Sennheiser HD 4.40 BT Affordable Over-Ear Sealed Bluetooth Headphones

I'll often unbox a headphone and take a good hard look and listen and then make a guess at the price before looking it up on-line. I'm usually 25% - 33% low...and disappointed at how much things cost. Not so with the Sennheiser HD 4.40 BT, I guessed $50 high at $199. It's $149...sweet.

I think I guessed high because this headphone is so damned good looking to my eyes—simple curves, subtle color accents, a quality feel. I'll quote Sennheiser from the HD 4.40 BT product page, "Elegantly minimalistic—using tough, high-quality materials: That is how the HD 4.40 BT was designed." Having seen the headphones, and been to Sennheiser's HQ campus and materials analysis lab, I believe it...every word. These guys make it look simple, this is a lovely headphone at a dandy price.

Sennheiser HD 4.40 BT ($149)
This is an over-ear, sealed, Bluetooth wireless headphone. Pretty much all visible material are synthetic but, as I mentioned above, appears to be of high quality with a simple and elegant look.

Earpads are synthetic over memory foam and have a very nice plush feel. Ear pad openings are adequately tall at 57mm, but a bit confining front-to-back at 31mm. Ear pads are replaceable. Depth and cushioning of the ear pads is good, but I found the caliper pressure a bit to strong. Fortunately, the headband seems quite durable, and by grasping it at either end above the adjustment mechanism and stretching it our firmly but carefully I was able to relax the caliper pressure nicely.

The headband arch is a hard plastic on the outside, and soft, rubbery (possibly silicon) inner band against the head. There is no cushioning behind the inner material, but there is an air gap behind the curved surface that provides a cushioning effect. At 225gr this amount of cushioning is perfectly adequate, and the rubbery surface tends to provide a goodly amount of stiction against the hair of your head, which provided me a secure and stable fit.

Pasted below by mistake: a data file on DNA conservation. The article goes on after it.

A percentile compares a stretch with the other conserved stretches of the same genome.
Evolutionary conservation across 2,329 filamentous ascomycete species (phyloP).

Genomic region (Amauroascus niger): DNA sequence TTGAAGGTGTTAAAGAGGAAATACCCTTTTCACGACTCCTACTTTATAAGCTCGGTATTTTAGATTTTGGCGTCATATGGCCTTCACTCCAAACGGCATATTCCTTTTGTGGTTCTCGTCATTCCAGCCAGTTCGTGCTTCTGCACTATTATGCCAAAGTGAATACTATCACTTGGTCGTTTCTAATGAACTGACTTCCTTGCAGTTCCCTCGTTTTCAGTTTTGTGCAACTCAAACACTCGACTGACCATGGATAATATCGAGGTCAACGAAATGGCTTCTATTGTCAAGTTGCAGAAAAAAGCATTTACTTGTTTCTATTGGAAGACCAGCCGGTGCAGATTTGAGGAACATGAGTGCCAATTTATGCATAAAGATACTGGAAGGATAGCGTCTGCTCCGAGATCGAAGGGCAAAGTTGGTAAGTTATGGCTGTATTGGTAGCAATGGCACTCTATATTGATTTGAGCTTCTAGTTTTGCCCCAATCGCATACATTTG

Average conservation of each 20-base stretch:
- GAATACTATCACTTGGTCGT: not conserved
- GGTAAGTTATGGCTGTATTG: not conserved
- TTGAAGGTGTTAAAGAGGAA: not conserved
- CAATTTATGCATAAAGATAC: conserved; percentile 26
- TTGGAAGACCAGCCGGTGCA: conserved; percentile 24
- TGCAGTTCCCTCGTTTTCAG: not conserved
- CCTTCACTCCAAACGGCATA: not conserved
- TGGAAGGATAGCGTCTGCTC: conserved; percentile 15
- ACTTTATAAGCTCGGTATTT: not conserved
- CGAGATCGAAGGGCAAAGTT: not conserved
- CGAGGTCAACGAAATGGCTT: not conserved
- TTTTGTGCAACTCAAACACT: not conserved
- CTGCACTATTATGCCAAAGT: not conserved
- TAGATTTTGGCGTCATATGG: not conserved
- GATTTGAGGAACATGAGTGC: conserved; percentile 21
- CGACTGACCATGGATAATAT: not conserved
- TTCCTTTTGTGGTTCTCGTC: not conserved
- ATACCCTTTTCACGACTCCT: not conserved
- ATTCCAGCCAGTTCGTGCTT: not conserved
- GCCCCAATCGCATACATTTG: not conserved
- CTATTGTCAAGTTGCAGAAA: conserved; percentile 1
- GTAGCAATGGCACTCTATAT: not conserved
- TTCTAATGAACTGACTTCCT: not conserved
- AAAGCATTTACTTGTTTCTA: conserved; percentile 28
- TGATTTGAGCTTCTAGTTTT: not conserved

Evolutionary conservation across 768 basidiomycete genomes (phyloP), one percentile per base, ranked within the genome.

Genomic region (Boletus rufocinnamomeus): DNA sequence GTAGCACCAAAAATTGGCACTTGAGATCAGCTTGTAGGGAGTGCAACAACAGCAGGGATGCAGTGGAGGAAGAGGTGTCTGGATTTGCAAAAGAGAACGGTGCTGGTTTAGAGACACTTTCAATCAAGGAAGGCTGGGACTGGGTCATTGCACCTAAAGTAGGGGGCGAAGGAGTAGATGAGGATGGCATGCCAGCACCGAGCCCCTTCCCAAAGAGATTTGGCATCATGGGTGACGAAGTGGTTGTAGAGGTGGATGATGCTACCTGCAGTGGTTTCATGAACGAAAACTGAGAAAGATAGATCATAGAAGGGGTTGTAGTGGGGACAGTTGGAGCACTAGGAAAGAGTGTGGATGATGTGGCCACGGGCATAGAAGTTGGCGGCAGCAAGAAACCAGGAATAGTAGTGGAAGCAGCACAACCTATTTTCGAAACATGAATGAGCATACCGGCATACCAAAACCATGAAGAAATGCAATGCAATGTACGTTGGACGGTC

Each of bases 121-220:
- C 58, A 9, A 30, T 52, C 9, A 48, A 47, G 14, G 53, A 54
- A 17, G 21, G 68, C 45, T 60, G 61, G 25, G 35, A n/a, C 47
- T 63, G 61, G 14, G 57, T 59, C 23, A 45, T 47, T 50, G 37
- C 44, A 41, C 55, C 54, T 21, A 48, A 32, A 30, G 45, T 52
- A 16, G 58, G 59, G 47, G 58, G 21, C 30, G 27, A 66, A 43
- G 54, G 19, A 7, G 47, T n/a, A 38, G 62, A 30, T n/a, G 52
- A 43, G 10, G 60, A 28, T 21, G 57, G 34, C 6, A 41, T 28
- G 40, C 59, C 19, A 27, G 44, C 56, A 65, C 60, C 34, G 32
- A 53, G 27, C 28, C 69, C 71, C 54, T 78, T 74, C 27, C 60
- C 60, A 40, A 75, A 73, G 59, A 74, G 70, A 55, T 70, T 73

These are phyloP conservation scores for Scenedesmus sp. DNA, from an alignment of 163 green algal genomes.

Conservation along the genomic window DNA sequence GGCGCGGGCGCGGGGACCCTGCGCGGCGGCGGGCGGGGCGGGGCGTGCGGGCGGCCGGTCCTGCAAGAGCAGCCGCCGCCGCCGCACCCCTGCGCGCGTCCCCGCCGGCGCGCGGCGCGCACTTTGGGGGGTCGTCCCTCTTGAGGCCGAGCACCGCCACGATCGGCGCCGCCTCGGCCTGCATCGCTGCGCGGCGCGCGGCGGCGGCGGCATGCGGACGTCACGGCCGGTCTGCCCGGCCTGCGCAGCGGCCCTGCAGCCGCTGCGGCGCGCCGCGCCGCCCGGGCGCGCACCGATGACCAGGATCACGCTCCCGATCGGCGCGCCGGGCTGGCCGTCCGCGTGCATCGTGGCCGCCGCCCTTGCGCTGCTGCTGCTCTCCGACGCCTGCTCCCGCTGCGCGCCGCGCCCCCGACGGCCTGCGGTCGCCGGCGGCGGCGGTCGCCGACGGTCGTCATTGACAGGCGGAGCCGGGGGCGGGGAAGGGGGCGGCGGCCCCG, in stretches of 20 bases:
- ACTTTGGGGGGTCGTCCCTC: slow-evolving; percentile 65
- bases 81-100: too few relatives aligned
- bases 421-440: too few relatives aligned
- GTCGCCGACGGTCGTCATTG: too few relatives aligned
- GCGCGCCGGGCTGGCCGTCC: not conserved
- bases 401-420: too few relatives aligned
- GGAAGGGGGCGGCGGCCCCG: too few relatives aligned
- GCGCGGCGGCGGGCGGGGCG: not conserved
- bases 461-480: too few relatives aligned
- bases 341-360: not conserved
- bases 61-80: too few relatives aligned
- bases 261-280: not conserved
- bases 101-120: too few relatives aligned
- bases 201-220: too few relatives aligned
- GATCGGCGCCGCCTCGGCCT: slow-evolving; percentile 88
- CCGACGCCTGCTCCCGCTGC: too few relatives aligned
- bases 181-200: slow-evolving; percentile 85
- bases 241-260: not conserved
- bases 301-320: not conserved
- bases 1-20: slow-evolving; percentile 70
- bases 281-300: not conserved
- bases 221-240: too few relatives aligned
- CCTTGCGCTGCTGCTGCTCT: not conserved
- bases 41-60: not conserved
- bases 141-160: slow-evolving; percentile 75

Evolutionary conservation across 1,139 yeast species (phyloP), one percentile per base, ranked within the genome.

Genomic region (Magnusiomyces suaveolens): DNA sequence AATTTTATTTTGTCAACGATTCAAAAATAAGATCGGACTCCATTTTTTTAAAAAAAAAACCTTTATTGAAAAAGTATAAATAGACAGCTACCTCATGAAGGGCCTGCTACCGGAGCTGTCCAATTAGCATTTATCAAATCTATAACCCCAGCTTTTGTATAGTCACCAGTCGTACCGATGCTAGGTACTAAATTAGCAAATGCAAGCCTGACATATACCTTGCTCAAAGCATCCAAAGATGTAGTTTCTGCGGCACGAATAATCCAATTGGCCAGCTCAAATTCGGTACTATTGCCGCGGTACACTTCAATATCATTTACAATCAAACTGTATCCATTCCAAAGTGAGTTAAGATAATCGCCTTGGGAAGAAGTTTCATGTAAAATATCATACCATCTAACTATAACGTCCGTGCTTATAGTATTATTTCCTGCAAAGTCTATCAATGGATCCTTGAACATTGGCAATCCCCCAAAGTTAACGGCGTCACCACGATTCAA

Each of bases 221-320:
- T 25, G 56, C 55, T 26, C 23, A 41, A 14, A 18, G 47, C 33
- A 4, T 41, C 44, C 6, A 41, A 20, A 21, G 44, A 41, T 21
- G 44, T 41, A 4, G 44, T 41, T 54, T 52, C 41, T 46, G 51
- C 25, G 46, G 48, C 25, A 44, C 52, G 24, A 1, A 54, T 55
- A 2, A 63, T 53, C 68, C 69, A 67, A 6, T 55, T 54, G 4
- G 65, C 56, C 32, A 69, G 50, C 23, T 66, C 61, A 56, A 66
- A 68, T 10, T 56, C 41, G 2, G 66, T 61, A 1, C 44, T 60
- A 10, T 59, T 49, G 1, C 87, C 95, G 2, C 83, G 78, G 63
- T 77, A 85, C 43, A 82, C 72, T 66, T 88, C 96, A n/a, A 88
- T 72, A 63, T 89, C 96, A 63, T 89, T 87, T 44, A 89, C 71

Headband adjustment arms emerge from the headband arch in finely detented sliders with just the right amount of friction for easy and secure adjustment. Headband ends provide ample forward and back swiveling motion, and include hinges to fold ear capsule up and inward to compact the size and store in the adequate fabric bag with drawstring closure. No clicking or creaking here; Sennheiser knows how to do this stuff right.

The included cable is an ample 58" long and has no remote. It is terminated with a 90 degree angle 3.5mm TRS plug, and a 2.5mm TRRS plug on the other end, which inserts deeply into the right ear capsule and has a twist-lock capture to mechanically secure the cable. All electronics are turned off when the cable is inserted—sadly, the HD 4.40 BT cannot be used as a smartphone headset when using the cable. Also included is a USB charging cable, which when inserted also shuts down the electronics preventing a Bluetooth connection. The wired connection can be used while charging.

Bluetooth Electronics and Controls
The HD 4.40 BT conforms to the Bluetooth 4.0 standard and includes aptX in addition to the SBC codec. Profiles include: Hands Free Profile (HFP); Headset Profile (HSP), Advanced Audio Distribution Profile (A2DP, and Audio/Video Remote Control Profile (AVRCP).

With the exception of the NFC pairing sensor, all controls, indicators, and connectors are on the bezel of the right earpiece and include (from back to front): LED indicator; power button; multi-function sliding and push switch; volume control; wired cable jack; and USB charging input. There appears to be two microphones for voice comms; one on the outside of the right earpiece and one on the forward part of the bezel. It's not specified in the manual but these likely work in concert to for directional sensitivity towards your mouth.